David Waterstreet, Program ManagerWatershed Program307-777-6709
Clean Water Act (CWA) Section 401 Certification and Turbidity Waivers  
Eric Hargett (Cheyenne)CWA Section 401 Certification, Turbidity Waivers307-777-6701
Data Quality Assurance and Quality Control (QA/QC)  
Jillian Scott (Cheyenne)Data QA/QC307-777-6372
Nonpoint Source Pollution Program  
Alexandria Jeffers (Cheyenne)Nonpoint Source Program307-777-6733
Surface Water Monitoring Program  
Jeremy Zumberge, Program Supervisor (Sheridan)Surface Water Monitoring Program307-675-5638
Tavis Eddy (Lander)Surface Water Monitoring Program307-335-6957
Eric Hargett (Cheyenne)Surface Water Monitoring Program307-777-6701
Jason Martineau (Sheridan)Surface Water Monitoring Program307-675-5632
Triston Rice (Cheyenne)Surface Water Monitoring Program307-777-6353
Chad Rieger (Sheridan)Surface Water Monitoring Program307-675-5637
Michael Wachtendonk (Lander)Surface Water Monitoring Program307-335-6751
Surface Water Quality Standards  
Lindsay Patterson, Program Supervisor (Cheyenne)Surface Water Quality Standards307-777-7079
Kelsee Hurschman (Cheyenne)Surface Water Quality Standards, Harmful Cyanobacterial Blooms307-777-2073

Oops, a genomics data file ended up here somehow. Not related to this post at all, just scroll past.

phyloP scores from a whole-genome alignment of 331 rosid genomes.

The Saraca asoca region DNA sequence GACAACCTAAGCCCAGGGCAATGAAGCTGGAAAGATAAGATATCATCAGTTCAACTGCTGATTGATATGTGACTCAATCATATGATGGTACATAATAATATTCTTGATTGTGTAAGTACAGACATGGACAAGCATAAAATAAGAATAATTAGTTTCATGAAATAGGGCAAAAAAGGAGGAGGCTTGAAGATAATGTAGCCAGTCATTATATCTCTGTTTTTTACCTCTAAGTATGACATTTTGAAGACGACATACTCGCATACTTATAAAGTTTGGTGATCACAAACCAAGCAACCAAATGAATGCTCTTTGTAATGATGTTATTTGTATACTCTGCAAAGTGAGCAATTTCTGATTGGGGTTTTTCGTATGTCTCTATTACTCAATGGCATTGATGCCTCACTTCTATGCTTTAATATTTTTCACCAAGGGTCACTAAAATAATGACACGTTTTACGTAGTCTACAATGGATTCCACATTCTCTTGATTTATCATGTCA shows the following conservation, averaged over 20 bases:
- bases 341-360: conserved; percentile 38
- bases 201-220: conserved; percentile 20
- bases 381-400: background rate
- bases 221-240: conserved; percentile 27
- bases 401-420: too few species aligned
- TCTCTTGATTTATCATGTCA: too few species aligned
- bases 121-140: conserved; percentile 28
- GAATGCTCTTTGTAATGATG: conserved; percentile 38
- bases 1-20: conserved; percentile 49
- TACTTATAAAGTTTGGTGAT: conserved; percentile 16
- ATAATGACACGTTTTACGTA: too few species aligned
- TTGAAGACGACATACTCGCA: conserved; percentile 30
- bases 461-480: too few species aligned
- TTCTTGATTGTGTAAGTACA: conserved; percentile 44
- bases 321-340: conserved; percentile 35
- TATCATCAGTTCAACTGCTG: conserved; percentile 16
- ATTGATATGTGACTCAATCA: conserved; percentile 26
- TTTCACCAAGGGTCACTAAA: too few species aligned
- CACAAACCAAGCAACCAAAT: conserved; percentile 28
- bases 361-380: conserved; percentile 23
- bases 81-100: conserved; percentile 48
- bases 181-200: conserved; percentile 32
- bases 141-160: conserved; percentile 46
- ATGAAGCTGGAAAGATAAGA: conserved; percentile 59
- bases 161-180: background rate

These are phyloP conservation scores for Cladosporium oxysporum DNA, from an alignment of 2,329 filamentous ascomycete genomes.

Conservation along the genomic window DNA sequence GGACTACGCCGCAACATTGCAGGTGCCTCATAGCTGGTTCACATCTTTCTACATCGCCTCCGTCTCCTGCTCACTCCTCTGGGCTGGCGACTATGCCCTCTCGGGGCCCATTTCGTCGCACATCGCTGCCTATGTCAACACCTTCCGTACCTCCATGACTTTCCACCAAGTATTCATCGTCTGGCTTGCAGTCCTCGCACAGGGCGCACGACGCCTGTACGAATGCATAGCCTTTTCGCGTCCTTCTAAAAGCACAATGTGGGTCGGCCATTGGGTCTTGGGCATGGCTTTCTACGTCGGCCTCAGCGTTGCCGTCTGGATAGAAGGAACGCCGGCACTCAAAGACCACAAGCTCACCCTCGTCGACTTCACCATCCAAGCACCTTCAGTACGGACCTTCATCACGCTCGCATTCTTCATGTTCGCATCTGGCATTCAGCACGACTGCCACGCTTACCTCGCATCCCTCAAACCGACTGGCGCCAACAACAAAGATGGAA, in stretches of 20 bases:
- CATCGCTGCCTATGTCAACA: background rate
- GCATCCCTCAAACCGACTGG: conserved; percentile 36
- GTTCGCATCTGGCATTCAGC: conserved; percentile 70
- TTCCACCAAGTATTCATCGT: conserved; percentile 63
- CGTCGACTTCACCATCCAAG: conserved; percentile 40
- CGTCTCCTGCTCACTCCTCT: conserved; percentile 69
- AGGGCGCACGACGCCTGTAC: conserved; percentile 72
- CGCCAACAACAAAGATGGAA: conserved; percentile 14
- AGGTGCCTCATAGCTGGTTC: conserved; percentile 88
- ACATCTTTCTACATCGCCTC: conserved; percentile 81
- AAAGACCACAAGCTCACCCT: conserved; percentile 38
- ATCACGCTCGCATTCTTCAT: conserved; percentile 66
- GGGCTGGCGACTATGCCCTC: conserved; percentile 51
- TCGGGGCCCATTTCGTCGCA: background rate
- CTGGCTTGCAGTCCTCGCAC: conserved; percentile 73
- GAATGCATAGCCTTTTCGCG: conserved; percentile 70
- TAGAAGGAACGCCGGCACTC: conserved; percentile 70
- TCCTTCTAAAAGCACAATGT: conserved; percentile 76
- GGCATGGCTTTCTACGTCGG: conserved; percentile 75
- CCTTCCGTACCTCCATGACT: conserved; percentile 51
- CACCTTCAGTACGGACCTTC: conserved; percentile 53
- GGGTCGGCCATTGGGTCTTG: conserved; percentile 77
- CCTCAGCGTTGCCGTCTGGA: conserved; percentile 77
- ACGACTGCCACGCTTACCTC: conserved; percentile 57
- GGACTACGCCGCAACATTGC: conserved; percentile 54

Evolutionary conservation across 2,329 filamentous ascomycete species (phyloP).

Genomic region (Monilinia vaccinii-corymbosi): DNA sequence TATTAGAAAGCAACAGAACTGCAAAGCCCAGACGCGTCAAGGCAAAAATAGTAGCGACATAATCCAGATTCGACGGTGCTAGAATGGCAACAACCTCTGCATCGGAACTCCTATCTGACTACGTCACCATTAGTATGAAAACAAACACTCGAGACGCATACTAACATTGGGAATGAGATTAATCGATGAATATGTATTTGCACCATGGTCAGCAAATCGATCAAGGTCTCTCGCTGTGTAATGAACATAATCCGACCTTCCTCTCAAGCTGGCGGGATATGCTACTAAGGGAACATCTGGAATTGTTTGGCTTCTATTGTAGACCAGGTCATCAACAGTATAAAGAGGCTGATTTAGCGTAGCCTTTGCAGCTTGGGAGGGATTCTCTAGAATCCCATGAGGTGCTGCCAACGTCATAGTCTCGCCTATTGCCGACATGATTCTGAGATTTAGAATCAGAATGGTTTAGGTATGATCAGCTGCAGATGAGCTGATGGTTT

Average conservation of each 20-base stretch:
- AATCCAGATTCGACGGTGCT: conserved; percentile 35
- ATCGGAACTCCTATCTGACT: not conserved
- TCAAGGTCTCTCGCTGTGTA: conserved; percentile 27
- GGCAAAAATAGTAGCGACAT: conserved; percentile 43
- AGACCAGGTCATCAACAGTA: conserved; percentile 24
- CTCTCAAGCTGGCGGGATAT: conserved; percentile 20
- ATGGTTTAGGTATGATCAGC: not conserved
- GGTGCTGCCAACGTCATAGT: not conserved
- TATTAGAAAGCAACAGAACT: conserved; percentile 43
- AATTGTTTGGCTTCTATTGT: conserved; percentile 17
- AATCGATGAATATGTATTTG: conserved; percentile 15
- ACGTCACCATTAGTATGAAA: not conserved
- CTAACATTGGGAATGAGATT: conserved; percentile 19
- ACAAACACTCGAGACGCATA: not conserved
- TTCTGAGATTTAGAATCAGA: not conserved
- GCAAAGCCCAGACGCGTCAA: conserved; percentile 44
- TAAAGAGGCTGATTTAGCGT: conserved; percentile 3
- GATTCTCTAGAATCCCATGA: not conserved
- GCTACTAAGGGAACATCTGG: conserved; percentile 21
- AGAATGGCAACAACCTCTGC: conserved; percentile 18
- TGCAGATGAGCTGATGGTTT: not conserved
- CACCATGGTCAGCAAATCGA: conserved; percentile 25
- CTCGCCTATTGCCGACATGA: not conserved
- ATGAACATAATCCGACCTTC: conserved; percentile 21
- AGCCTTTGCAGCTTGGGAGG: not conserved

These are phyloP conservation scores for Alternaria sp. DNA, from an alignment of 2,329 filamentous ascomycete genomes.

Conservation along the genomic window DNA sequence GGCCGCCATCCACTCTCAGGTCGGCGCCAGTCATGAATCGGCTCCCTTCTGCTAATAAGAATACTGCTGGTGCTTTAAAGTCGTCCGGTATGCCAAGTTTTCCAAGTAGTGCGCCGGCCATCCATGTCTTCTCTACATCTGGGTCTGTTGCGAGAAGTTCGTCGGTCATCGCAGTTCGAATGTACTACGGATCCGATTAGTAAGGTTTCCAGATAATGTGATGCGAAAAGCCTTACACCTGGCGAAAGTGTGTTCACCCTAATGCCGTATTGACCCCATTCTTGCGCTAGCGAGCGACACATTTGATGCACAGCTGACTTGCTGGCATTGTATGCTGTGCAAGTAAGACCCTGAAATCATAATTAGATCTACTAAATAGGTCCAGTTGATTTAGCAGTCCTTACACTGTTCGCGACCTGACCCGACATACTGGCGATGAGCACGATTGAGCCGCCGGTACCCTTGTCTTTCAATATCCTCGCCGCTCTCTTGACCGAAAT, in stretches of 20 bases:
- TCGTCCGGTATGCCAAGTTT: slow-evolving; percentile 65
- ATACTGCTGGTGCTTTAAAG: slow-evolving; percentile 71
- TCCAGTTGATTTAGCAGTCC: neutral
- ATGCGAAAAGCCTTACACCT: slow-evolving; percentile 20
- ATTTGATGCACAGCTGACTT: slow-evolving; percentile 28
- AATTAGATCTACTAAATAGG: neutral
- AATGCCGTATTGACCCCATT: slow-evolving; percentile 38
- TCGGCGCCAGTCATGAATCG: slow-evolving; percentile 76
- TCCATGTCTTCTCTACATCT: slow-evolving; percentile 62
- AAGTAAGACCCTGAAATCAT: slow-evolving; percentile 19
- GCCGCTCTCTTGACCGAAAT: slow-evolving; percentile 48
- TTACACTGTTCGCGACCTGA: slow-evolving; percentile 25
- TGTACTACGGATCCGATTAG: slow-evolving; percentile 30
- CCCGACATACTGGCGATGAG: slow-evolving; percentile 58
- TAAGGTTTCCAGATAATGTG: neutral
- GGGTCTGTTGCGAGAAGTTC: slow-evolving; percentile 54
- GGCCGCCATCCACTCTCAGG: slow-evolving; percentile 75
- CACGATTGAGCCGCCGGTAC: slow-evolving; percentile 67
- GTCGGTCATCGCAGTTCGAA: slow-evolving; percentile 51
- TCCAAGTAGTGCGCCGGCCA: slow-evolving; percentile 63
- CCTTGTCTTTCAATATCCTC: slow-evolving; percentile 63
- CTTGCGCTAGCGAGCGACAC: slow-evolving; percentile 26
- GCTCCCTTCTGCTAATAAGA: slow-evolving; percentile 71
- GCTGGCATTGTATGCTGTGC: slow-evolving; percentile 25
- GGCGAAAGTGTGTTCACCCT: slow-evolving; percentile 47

Madeleine Hamel (Cheyenne)Surface Water Quality Standards, National Environmental Policy Act (NEPA)307-777-7050
Total Maximum Daily Load (TMDL) Program  
Ron Steg, Program Lead (Lander)Total Maximum Daily Load (TMDL)307-335-6980
Bret Callaway (Cheyenne)Total Maximum Daily Load (TMDL)307-777-5802
Water Quality Lab  
Steve Vien, Lab Supervisor (Cheyenne)Water Quality Lab307-777-7654
Alexandra Cook (Cheyenne)Water Quality Lab307-777-7151
Marisa Latady (Cheyenne)Water Quality Lab307-777-6783
Vacant (Cheyenne)Water Quality Lab307-777-3770

This page is under development.


Rules and Regulations

All official Wyoming State Rules and Regulations are kept at the Wyoming Secretary of State's Office. Click here to view all current Rules and Regulations. 

40 CFR section 130.7 – Total maximum daily loads (TMDL) and individual water quality-based effluent limitations.


Completed TMDL Documents

This page contains links to all of the completed and approved TMDL documents.  Links to TMDLs for individual waterbody segments are provided in the interactive TMDL and Assessment Map.

Ongoing Projects

This page is under development.



Interactive Map

The TMDL and Assessment web map complements Wyoming’s 2020 Integrated 305(b) and 303(d) Report.  This tool is intended to provide efficient, point-and-click access to summary information about each of Wyoming’s assessed lakes and streams.  A pop-up box will appear upon selecting (i.e., pointing and clicking)  a waterbody that includes summary information about the assessed waterbody and a link to a one-page fact sheet.  Each fact sheet includes a link to the WDEQ’s complete assessment report and TMDL documents for the selected waterbody (if they are available for that waterbody).  For additional information, contact Ron Steg at (307) 335-6980 or

Related Programs

States are required to develop total maximum daily load (TMDL) pollutant levels for waterways that are not adequately meeting federal Clean Water Act water quality standards.